Wednesday, April 26, 2017


You know, after a week away from the blog, its hard to start up again. 

It's been such a busy time - first my fantastic 26 hour trip to London in which I packed in lots of talking, lunch overlooking the Thames, the ballet, more talking, the Howard Hodgkin exhibition at the National Portrait Gallery's me on the river:

Then on Friday I cooked for the refugee hospitality day on Saturday and learned how to make earrings.

It was Bakewell churches second hospitality day and it was just as successful as last October’s, though different. The October day was sedate and peaceful. Last Saturday was lively, noisy, full of fun and exhausting. There were more visitors, a lot of younger children, and more boys. 

It was a dry sunny day, and Bakewell was looking its best. Bakewell is a small, old market town with a river running through it, and a riverside park. 

It's set in the Peak District National Park, and attracts a lot of visitors - day-trippers, walkers, climbers, and cyclists. So when we were thinking about how we could show support for refugees and asylum seekers, one of our ideas was to host day-trips for women and children who can't afford to get out of the city. We aim for a day not of giving and receiving, but a day of sharing.

We pay for a coach to bring them out from Sheffield, and we provide activities and a home cooked lunch and afternoon tea.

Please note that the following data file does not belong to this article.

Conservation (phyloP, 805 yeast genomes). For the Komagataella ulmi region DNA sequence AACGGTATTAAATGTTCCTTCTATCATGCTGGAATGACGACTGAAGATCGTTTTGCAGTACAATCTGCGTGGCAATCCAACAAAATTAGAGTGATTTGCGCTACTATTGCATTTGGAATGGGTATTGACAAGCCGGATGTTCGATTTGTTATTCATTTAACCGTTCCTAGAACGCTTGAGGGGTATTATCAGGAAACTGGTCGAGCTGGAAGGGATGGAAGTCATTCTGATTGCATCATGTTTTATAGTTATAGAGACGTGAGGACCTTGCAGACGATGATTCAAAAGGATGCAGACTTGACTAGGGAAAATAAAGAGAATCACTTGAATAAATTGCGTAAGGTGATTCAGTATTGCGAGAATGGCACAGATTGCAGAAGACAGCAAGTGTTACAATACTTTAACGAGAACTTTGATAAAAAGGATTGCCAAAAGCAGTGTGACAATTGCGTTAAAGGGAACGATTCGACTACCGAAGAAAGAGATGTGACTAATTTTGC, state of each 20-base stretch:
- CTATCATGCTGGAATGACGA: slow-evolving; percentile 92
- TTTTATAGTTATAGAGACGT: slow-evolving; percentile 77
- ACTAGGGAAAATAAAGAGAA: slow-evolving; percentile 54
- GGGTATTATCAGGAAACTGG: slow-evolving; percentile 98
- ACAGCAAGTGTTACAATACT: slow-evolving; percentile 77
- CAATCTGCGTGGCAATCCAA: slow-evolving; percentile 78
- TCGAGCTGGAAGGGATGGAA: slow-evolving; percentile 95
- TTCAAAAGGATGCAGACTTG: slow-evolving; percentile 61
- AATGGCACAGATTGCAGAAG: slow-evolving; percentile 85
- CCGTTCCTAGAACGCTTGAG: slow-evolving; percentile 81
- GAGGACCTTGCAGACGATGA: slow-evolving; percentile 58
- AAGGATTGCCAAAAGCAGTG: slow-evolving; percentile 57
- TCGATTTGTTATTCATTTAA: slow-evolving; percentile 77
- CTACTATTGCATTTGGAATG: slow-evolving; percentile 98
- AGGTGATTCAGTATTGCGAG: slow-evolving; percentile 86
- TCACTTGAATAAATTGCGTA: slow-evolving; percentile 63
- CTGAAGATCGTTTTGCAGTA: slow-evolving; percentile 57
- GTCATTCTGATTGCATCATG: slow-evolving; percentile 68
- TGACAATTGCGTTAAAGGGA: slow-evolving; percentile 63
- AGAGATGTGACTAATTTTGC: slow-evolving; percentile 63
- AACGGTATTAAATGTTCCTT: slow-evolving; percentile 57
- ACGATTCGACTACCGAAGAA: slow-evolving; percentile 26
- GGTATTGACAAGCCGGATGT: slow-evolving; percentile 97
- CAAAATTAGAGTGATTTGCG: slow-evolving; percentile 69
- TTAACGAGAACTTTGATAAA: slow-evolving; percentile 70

Last Saturday there was a range of things to do – glass painting, seed planting, bubbles, a treasure hunt, table tennis, badminton, football, a walk by the river to see the foot-long rainbow trout and the swans, and a trip to the park. Building towers with 300 family-sized yoghurt cartons was also a big hit. (Regular readers will know who ate the yoghurt.)  

We also made jewellery from beads, some bought and many recycled: 

The jewellery making was so popular our bead stocks were decimated and now I'm begging everyone I know for their unwanted beads. The earrings below on the left were my practice piece and the pair on the right were made for me by one of our guests:

We all had a wonderful day - guests and hosts alike. A Ugandan woman with three children said at lunch it was her ‘best day ever.’ She also got up at the end of the afternoon to express her gratitude, but after one sentence she was overcome with emotion, and could not continue.

Now we're planning our day in July.

And I am getting back to writing the new novel.

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